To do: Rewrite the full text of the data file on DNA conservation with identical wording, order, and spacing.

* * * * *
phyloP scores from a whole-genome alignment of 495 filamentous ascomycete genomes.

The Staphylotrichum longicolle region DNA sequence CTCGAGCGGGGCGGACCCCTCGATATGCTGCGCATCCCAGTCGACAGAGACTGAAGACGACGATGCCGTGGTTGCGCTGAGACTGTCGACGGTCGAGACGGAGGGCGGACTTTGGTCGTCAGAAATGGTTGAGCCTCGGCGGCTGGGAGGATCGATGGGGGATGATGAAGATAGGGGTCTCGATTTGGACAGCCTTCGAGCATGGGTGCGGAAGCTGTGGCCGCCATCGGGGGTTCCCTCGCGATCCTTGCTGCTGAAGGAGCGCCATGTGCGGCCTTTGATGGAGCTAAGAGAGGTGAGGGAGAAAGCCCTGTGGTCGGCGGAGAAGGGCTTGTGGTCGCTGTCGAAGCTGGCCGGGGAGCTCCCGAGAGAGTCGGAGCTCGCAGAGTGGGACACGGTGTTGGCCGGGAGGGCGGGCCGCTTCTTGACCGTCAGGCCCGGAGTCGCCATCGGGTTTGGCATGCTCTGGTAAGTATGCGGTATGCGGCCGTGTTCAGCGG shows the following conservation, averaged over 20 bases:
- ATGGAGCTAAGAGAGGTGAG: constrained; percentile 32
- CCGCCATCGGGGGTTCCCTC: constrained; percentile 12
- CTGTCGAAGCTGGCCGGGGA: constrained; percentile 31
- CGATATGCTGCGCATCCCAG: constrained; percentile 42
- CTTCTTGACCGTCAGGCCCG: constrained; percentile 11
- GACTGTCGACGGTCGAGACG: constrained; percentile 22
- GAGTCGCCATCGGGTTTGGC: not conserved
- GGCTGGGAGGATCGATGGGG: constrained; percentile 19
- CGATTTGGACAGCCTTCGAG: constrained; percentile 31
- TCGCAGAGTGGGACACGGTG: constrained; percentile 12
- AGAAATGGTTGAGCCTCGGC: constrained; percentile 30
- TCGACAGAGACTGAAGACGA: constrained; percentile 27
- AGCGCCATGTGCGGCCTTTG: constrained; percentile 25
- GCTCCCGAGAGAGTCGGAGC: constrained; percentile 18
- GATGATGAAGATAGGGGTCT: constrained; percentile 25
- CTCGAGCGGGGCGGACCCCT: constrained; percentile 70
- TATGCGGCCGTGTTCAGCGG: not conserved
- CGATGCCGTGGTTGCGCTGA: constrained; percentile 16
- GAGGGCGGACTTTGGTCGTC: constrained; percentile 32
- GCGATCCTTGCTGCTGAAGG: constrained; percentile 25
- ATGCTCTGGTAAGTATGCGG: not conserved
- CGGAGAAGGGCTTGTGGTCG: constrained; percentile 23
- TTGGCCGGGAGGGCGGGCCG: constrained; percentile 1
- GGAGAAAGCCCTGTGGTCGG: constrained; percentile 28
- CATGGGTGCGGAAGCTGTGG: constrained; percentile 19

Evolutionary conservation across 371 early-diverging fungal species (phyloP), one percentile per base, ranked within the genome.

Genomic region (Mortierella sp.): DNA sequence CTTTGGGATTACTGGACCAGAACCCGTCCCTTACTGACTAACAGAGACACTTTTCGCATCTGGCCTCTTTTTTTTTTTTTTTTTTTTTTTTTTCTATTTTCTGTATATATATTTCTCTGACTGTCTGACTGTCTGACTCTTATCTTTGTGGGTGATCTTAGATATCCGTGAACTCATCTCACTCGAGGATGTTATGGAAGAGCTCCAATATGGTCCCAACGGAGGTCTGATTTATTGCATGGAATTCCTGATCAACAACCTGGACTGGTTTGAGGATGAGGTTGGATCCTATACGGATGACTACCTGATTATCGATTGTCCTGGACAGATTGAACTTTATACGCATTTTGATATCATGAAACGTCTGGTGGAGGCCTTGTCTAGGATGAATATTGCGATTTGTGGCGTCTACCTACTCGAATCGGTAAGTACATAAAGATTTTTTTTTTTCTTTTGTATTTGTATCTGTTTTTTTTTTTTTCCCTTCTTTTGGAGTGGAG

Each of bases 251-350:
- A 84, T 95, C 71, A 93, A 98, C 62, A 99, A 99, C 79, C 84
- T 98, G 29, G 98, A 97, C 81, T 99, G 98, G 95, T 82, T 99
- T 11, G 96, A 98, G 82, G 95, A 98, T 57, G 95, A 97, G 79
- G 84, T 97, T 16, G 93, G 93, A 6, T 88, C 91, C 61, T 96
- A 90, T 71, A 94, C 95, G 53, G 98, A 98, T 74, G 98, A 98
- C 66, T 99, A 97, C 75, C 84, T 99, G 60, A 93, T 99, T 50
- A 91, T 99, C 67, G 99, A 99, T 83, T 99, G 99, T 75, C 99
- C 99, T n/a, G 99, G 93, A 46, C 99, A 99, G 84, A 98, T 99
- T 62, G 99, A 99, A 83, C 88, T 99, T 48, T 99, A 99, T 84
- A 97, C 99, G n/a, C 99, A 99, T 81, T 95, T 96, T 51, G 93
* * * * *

phyloP scores from a whole-genome alignment of 495 filamentous ascomycete genomes.

The Staphylotrichum longicolle region DNA sequence CTCGAGCGGGGCGGACCCCTCGATATGCTGCGCATCCCAGTCGACAGAGACTGAAGACGACGATGCCGTGGTTGCGCTGAGACTGTCGACGGTCGAGACGGAGGGCGGACTTTGGTCGTCAGAAATGGTTGAGCCTCGGCGGCTGGGAGGATCGATGGGGGATGATGAAGATAGGGGTCTCGATTTGGACAGCCTTCGAGCATGGGTGCGGAAGCTGTGGCCGCCATCGGGGGTTCCCTCGCGATCCTTGCTGCTGAAGGAGCGCCATGTGCGGCCTTTGATGGAGCTAAGAGAGGTGAGGGAGAAAGCCCTGTGGTCGGCGGAGAAGGGCTTGTGGTCGCTGTCGAAGCTGGCCGGGGAGCTCCCGAGAGAGTCGGAGCTCGCAGAGTGGGACACGGTGTTGGCCGGGAGGGCGGGCCGCTTCTTGACCGTCAGGCCCGGAGTCGCCATCGGGTTTGGCATGCTCTGGTAAGTATGCGGTATGCGGCCGTGTTCAGCGG shows the following conservation, averaged over 20 bases:
- ATGGAGCTAAGAGAGGTGAG: constrained; percentile 32
- CCGCCATCGGGGGTTCCCTC: constrained; percentile 12
- CTGTCGAAGCTGGCCGGGGA: constrained; percentile 31
- CGATATGCTGCGCATCCCAG: constrained; percentile 42
- CTTCTTGACCGTCAGGCCCG: constrained; percentile 11
- GACTGTCGACGGTCGAGACG: constrained; percentile 22
- GAGTCGCCATCGGGTTTGGC: not conserved
- GGCTGGGAGGATCGATGGGG: constrained; percentile 19
- CGATTTGGACAGCCTTCGAG: constrained; percentile 31
- TCGCAGAGTGGGACACGGTG: constrained; percentile 12
- AGAAATGGTTGAGCCTCGGC: constrained; percentile 30
- TCGACAGAGACTGAAGACGA: constrained; percentile 27
- AGCGCCATGTGCGGCCTTTG: constrained; percentile 25
- GCTCCCGAGAGAGTCGGAGC: constrained; percentile 18
- GATGATGAAGATAGGGGTCT: constrained; percentile 25
- CTCGAGCGGGGCGGACCCCT: constrained; percentile 70
- TATGCGGCCGTGTTCAGCGG: not conserved
- CGATGCCGTGGTTGCGCTGA: constrained; percentile 16
- GAGGGCGGACTTTGGTCGTC: constrained; percentile 32
- GCGATCCTTGCTGCTGAAGG: constrained; percentile 25
- ATGCTCTGGTAAGTATGCGG: not conserved
- CGGAGAAGGGCTTGTGGTCG: constrained; percentile 23
- TTGGCCGGGAGGGCGGGCCG: constrained; percentile 1
- GGAGAAAGCCCTGTGGTCGG: constrained; percentile 28
- CATGGGTGCGGAAGCTGTGG: constrained; percentile 19

Evolutionary conservation across 371 early-diverging fungal species (phyloP), one percentile per base, ranked within the genome.

Genomic region (Mortierella sp.): DNA sequence CTTTGGGATTACTGGACCAGAACCCGTCCCTTACTGACTAACAGAGACACTTTTCGCATCTGGCCTCTTTTTTTTTTTTTTTTTTTTTTTTTTCTATTTTCTGTATATATATTTCTCTGACTGTCTGACTGTCTGACTCTTATCTTTGTGGGTGATCTTAGATATCCGTGAACTCATCTCACTCGAGGATGTTATGGAAGAGCTCCAATATGGTCCCAACGGAGGTCTGATTTATTGCATGGAATTCCTGATCAACAACCTGGACTGGTTTGAGGATGAGGTTGGATCCTATACGGATGACTACCTGATTATCGATTGTCCTGGACAGATTGAACTTTATACGCATTTTGATATCATGAAACGTCTGGTGGAGGCCTTGTCTAGGATGAATATTGCGATTTGTGGCGTCTACCTACTCGAATCGGTAAGTACATAAAGATTTTTTTTTTTCTTTTGTATTTGTATCTGTTTTTTTTTTTTTCCCTTCTTTTGGAGTGGAG

Each of bases 251-350:
- A 84, T 95, C 71, A 93, A 98, C 62, A 99, A 99, C 79, C 84
- T 98, G 29, G 98, A 97, C 81, T 99, G 98, G 95, T 82, T 99
- T 11, G 96, A 98, G 82, G 95, A 98, T 57, G 95, A 97, G 79
- G 84, T 97, T 16, G 93, G 93, A 6, T 88, C 91, C 61, T 96
- A 90, T 71, A 94, C 95, G 53, G 98, A 98, T 74, G 98, A 98
- C 66, T 99, A 97, C 75, C 84, T 99, G 60, A 93, T 99, T 50
- A 91, T 99, C 67, G 99, A 99, T 83, T 99, G 99, T 75, C 99
- C 99, T n/a, G 99, G 93, A 46, C 99, A 99, G 84, A 98, T 99
- T 62, G 99, A 99, A 83, C 88, T 99, T 48, T 99, A 99, T 84
- A 97, C 99, G n/a, C 99, A 99, T 81, T 95, T 96, T 51, G 93